On jewelry, "585" is a measure of gold's purity and indicates that the piece is made from 14-karat gold. This number is derived from the percentage of pure gold expressed as parts per 1,000. This system of certification is widely used in Europe.Continue Reading
Gold that is 14 karat is 58.3 percent pure. The figure is rounded up and expressed as parts per 1,000 giving 585 as the measurement. Gold that is 75 percent pure is described as 18-karat gold and is denoted as 750 in European hallmarking.
In the United States, the purity of gold is measured using the karat system. Pure gold is 24 karat, and this is the standard against which purity is measured. Gold that is 14 parts pure gold and 10 parts other metals is 14-karat gold.Learn more about Jewelry & Watches
White gold, especially in some jewelry pieces, may turn yellow over time when its rhodium plating gradually wears off. Rhodium plating is the preferred plating method used on most white gold rings because it is a pure white metal. This property of rhodium gives white gold jewelry a much whiter appearance and a more brilliant sheen.Full Answer >
To clean tarnished white gold, gather a bowl, mild dish soap, warm water, baking soda, a soft toothbrush, and a microfiber towel or jewelry polishing cloth. Soak the white gold item in soap and water, apply baking soda, rub the gold with a toothbrush, rinse the item, and then dry it. If the tarnish remains, use a professional jewelry cleanser.Full Answer >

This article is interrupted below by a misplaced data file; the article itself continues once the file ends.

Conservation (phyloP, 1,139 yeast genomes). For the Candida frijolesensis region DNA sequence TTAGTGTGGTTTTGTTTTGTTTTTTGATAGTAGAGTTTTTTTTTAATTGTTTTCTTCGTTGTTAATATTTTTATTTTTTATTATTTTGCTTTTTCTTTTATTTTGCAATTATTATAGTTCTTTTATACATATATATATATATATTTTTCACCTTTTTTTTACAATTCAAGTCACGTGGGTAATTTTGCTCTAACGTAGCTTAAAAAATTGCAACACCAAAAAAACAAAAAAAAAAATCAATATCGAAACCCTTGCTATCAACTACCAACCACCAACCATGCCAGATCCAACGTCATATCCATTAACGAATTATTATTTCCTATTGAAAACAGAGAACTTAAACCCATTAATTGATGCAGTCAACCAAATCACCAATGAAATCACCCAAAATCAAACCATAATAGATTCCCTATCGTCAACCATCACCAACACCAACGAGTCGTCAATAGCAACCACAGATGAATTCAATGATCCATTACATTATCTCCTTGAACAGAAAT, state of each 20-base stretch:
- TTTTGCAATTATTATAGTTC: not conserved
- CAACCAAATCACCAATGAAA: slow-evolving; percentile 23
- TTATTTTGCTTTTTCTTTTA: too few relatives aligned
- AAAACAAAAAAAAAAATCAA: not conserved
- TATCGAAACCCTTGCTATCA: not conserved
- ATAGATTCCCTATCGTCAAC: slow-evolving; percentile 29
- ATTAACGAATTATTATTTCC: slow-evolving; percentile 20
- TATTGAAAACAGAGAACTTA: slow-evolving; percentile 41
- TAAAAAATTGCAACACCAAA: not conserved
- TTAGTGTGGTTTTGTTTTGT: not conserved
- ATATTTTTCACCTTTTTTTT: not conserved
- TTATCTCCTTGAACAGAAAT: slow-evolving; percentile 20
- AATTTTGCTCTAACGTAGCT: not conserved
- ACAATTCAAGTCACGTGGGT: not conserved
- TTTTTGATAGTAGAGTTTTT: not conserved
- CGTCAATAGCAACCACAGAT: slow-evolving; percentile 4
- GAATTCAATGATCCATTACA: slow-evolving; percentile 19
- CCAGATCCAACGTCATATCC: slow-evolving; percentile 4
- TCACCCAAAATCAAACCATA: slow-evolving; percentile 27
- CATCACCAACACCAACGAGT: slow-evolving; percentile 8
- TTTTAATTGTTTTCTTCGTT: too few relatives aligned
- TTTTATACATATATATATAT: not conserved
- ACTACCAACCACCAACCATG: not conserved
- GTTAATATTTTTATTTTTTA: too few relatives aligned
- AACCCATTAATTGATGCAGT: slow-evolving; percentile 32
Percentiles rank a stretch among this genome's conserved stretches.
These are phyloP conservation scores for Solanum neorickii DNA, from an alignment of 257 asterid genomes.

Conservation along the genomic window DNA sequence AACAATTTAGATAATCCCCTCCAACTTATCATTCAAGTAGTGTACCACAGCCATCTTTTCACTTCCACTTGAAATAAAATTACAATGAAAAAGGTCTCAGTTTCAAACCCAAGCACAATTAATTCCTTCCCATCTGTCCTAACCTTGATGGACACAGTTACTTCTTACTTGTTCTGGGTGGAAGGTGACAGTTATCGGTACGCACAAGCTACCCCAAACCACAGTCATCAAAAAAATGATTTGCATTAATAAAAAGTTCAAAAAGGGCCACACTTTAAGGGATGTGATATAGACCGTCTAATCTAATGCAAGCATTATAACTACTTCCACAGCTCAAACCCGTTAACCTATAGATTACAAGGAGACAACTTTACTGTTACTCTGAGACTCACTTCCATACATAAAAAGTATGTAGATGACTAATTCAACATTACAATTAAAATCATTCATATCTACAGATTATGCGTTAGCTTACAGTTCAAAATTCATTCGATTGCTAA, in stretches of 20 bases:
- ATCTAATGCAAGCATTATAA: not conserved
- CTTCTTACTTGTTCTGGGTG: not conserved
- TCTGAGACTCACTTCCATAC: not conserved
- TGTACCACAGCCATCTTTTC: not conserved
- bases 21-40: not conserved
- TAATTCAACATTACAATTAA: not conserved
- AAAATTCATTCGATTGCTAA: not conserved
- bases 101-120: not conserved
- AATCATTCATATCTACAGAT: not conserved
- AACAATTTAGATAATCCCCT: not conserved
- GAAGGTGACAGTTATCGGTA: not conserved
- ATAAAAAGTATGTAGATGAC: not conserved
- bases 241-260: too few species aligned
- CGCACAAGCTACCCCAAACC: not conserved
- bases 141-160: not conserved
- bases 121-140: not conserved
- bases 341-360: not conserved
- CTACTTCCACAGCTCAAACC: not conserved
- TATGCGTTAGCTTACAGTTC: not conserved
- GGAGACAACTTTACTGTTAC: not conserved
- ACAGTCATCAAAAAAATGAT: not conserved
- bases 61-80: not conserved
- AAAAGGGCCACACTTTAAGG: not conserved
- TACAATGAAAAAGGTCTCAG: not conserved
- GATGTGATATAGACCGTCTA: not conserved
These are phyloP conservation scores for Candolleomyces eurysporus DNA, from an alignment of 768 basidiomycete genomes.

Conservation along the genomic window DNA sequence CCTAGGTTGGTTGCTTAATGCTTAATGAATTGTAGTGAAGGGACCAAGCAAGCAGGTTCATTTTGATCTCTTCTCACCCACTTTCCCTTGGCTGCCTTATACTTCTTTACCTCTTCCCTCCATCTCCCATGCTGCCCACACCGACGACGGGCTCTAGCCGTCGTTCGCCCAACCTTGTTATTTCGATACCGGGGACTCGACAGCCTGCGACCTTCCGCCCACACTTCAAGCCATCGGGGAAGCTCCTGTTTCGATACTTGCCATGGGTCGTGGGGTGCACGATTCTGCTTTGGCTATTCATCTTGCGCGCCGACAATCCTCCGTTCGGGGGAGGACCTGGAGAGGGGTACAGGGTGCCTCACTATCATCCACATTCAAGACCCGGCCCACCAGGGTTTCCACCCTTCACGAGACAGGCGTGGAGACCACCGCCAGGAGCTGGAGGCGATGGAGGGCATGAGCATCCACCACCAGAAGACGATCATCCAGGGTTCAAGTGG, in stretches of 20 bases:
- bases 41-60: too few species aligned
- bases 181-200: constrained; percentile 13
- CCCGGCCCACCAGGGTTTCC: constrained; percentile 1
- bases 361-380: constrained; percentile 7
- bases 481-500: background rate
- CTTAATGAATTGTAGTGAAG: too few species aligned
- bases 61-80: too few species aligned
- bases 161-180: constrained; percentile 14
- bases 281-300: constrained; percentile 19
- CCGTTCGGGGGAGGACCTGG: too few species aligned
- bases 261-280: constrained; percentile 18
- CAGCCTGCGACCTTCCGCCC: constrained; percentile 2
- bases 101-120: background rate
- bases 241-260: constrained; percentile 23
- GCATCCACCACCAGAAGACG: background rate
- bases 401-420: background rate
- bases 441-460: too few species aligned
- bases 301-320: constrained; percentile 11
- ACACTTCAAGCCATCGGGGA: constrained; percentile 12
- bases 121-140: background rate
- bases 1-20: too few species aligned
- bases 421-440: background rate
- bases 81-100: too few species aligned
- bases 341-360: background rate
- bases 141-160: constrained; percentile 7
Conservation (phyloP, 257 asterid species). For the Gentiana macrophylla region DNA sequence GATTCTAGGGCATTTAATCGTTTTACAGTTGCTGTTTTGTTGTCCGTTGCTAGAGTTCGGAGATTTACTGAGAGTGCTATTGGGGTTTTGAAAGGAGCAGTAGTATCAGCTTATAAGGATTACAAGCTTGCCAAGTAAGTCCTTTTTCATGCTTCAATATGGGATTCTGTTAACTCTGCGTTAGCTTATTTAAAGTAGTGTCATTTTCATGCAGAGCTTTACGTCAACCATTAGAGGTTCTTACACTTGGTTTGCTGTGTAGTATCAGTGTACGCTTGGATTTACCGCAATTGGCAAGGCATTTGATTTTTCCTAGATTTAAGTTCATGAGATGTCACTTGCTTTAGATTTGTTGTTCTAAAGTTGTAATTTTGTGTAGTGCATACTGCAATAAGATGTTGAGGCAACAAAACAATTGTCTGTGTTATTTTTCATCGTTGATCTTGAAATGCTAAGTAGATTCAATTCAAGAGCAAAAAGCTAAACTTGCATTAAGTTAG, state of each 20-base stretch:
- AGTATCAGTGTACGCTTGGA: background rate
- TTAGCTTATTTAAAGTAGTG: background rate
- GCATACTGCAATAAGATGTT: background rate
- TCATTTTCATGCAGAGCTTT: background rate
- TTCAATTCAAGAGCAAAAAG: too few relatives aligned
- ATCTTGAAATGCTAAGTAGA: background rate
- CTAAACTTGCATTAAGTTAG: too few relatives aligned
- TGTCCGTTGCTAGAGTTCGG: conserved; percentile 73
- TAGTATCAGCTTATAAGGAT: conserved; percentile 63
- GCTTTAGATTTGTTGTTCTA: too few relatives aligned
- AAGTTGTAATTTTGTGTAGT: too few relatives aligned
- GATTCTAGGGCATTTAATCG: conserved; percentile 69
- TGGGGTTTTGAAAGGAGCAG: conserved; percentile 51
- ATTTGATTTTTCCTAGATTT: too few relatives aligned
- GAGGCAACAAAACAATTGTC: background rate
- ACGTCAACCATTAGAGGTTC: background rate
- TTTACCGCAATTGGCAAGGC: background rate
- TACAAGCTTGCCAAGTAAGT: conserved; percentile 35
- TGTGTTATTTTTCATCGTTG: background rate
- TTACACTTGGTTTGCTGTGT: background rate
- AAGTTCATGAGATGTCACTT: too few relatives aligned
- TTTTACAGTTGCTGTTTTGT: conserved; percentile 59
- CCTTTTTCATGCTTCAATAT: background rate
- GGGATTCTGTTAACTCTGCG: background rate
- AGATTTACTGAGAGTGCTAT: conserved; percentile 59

To read jewelry markings, also known as hallmarks, use a jeweler's scope to magnify the information, cross-reference the writing with a hallmark database, and note any writing that may indicate metal's purity or year of manufacture. Common hallmarks include purity marks, which indicate the percentage of precious metal; maker's marks, which identify the jeweler who made the piece; and town marks, which indicate the location of fabrication of a piece.Full Answer >
Gold is used to make jewelry because of the attractiveness of its luster and because of its rarity. It also doesn't tarnish and doesn't react with air the way a metal like iron does. Gold is malleable, which means it can be beaten into very thin sheets. It's also ductile, which means it can be stretched out into thin wire as in the findings of earrings.Full Answer >